New Economic Realities   //   May 24, 2024

Fast-food chains like McDonald’s & Wendy’s are locked in a price war

The fast-food price wars are heating up.

Major quick-service restaurant chains are adding cheaper bundles and meal deals to nudge customers back to locations. On May 10, McDonald’s revealed it would sell a $5 bundle that includes four items — a McChicken or McDouble, chicken nuggets, fries and a drink — while on May 21, Wendy’s rolled out a $3 breakfast deal that includes an egg and cheese sandwich with either bacon or sausage and a side of potatoes. Meanwhile, in April, Chili’s introduced a burger that it says “has twice the beef of a Big Mac” for $10.99. In contrast, its other burgers go for anywhere from $13 to $20.

The deals are piling up at a time in which many consumers have cut back on dining out. Although grocery inflation has eased, the price of food away from home was up 1.1% from April 2023 to April 2024, per the U.S. Bureau of Labor Statistics. Rising fast-food prices are nothing new, however. A new study by FinanceBuzz found that 13 restaurants, including McDonald’s, upped menu prices by an average of 60% between 2014 and 2024.

Sujeet Naik, an analyst at Coresight Research, told Modern Retail that McDonald’s and Wendy’s are taking a “step in the right direction” by offering value-based deals that may appeal to lower- to mid-income customers. Such a move could help boost visit rates and increase revenue, he said.

Even so, customers of all income brackets could benefit from these price bundles, Anne Mezzenga, co-CEO of Omni Talk Retail, told Modern Retail. According to a recent survey from the Alvarez & Marsal Consumer & Retail Group, consumers, particularly high earners, aim to reduce their spending across almost all categories, including prepared foods.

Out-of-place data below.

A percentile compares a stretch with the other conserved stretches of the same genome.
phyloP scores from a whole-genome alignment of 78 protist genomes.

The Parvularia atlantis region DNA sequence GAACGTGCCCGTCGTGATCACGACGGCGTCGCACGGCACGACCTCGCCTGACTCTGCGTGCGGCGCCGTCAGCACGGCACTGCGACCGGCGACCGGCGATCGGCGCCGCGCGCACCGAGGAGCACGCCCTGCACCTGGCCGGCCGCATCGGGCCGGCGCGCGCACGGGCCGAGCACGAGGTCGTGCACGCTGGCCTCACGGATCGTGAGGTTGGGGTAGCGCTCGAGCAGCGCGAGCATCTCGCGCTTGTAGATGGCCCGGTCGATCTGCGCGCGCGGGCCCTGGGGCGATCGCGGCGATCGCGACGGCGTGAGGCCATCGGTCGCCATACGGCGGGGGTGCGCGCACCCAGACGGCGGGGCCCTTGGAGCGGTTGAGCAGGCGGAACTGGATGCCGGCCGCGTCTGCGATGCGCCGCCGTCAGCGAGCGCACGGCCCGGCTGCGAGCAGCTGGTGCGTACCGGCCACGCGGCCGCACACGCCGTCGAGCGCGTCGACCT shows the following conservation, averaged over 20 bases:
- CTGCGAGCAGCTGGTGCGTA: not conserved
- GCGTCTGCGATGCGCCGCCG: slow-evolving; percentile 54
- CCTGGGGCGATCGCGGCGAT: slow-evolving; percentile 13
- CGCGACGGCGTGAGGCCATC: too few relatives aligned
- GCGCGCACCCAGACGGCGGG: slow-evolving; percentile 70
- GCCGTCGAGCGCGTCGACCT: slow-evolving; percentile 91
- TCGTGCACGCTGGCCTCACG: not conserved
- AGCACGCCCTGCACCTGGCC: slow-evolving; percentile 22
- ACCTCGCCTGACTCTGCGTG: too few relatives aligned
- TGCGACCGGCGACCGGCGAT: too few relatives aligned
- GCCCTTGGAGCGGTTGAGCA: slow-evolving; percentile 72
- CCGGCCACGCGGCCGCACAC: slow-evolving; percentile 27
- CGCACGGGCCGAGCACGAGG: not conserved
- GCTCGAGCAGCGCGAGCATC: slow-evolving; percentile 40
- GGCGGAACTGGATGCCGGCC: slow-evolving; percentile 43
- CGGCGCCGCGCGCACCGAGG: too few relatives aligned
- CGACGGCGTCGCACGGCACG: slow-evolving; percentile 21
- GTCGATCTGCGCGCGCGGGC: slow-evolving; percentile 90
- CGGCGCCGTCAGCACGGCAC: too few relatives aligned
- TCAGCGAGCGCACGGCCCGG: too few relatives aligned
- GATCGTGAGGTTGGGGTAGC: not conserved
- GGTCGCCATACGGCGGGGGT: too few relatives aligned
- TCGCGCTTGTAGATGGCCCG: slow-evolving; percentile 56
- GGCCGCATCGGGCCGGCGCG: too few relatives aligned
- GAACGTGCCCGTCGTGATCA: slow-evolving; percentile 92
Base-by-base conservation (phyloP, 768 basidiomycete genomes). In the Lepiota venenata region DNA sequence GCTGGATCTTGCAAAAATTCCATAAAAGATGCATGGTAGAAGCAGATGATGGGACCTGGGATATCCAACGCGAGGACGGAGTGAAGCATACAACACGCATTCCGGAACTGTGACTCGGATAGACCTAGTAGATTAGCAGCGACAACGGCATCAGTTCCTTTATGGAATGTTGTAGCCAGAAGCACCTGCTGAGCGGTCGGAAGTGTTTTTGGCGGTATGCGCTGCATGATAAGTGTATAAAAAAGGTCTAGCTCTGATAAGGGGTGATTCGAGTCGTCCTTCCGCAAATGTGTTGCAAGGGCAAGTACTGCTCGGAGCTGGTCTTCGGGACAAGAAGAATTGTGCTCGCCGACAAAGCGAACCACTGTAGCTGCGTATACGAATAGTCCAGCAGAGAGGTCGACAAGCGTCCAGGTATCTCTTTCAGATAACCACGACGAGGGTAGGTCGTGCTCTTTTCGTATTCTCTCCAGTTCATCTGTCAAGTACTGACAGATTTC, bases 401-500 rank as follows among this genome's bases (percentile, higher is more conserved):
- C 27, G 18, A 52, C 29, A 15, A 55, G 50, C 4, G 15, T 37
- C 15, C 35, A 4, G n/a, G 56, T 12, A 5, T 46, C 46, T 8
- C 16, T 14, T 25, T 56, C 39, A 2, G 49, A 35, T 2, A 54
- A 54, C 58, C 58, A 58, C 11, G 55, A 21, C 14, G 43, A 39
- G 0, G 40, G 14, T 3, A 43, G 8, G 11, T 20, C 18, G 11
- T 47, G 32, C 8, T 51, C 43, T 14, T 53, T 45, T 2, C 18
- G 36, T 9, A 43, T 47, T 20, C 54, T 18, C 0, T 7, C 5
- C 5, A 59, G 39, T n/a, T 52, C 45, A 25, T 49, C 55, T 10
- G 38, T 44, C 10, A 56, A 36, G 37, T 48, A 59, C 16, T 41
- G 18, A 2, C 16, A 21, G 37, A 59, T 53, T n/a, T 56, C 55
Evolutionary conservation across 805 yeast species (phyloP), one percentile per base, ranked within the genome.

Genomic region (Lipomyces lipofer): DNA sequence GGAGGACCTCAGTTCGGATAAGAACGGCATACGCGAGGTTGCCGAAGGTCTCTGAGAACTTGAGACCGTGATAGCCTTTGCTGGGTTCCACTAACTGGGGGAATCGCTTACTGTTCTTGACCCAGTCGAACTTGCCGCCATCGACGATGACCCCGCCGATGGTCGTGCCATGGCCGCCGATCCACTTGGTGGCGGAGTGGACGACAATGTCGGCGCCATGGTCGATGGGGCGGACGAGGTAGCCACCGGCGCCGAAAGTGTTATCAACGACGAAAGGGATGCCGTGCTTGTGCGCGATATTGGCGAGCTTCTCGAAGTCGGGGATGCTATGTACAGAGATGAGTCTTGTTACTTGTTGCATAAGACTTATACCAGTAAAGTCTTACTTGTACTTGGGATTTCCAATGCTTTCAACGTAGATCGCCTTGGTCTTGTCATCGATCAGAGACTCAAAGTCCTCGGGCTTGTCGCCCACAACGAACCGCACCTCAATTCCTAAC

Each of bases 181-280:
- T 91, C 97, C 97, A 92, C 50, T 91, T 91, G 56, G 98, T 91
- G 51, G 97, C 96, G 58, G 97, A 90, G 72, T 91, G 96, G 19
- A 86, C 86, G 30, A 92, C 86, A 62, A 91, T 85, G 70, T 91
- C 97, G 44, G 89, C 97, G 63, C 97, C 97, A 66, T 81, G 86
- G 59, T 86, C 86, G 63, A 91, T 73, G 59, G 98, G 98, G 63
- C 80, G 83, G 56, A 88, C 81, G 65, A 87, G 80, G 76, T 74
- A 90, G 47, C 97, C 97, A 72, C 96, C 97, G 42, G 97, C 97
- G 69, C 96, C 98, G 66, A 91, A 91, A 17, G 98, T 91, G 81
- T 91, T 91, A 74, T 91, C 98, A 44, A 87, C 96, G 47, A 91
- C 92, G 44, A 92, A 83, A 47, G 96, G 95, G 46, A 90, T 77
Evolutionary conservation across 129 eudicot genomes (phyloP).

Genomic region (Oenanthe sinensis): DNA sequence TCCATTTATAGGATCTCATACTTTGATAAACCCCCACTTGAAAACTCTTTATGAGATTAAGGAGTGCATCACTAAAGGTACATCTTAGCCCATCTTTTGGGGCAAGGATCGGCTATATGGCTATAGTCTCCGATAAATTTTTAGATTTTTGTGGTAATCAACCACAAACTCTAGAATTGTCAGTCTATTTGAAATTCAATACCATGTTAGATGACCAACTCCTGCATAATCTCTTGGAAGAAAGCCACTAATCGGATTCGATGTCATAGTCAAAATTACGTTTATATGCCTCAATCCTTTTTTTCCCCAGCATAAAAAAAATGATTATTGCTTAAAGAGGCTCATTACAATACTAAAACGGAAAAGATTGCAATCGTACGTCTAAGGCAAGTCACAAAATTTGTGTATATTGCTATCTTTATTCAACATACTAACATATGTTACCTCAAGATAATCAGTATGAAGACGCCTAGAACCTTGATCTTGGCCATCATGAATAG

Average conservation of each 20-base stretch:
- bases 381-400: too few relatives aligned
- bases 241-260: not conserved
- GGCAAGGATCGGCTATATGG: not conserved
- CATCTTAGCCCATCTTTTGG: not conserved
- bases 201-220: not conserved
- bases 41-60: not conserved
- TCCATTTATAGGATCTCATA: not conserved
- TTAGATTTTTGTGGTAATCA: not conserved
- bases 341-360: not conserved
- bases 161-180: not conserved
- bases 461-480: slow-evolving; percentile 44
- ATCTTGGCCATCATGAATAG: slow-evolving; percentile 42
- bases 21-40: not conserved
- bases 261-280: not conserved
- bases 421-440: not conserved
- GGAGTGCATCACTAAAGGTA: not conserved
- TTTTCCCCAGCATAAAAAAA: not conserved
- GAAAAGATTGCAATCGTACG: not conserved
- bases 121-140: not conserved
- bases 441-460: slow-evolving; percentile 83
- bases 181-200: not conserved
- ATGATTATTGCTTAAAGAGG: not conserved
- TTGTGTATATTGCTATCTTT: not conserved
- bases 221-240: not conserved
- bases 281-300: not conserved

For months, fast-food chains have pointed to slumping demand and foot traffic. In April, McDonald’s reported its fourth consecutive quarter of slowing sales growth. “Consumers continue to be even more discriminating with every dollar that they spend as they faced elevated prices in their day-to-day spending, which is putting pressure on the QSR industry,” McDonald’s CEO Chris Kempczinski said on an earnings call.

While fast-food value meals could drive traffic, they don’t guarantee success, analysts say. For one, McDonald’s and Wendy’s new price bundles are temporary; McDonald’s will only be available for a month, while Wendy’s says its deal will last for a “limited time.”

Second, lowering prices can be costly for a fast-food brand. Earlier this month, an independent group of McDonald’s franchisees called the National Owners Association said it would need “a financial contribution” from McDonald’s to carry out the $5 value meal in the long term. “There simply is not enough profit to discount 30% for this model to be sustainable,” the NOA said in a letter to members, per CNBC.

Retailers and QSRs need to figure out ways to make up for losses sustained by promotions like value deals, Mezzenga told Modern Retail. Naik advised that restaurants introduce new menu items on a regular basis to pique consumer interest or enact a loyalty program to incentivize repeat visits.

On the other side of the equation, many restaurants have raised prices due to factors including labor shortages, inflation and worker pay. In California, a new law requires fast-food workers to be paid $20 an hour. Chipotle, in response, raised prices in California by 6% to 7%, its CEO said last month.

But customers may not always be willing to pay higher prices. In February, Wendy’s customers criticized the brand after its CEO Kirk Tanner said that new menu board technology would allow the restaurant to experiment with “dynamic pricing and day-part offerings.” Essentially, dynamic pricing would allow restaurants to change how much an item costs, depending on certain marketing conditions. Meanwhile, day-part offerings have to do with what items are sold when throughout the day. Wendy’s clarified its position, saying it wasn’t implementing surge pricing, which is the practice of raising prices when demand is highest.

It may prove difficult to find the right pricing formula. Keeping in mind the high costs of doing business, for QSRs, “the current operating model isn’t sustainable,” Mezzenga said. Just as the customer pays for the convenience of last-mile delivery via Uber Eats and DoorDash, it’s the same with QSRs, she said. “If you want the convenience of being able to go to Taco Bell at 2 a.m., you may need to pay more for it.”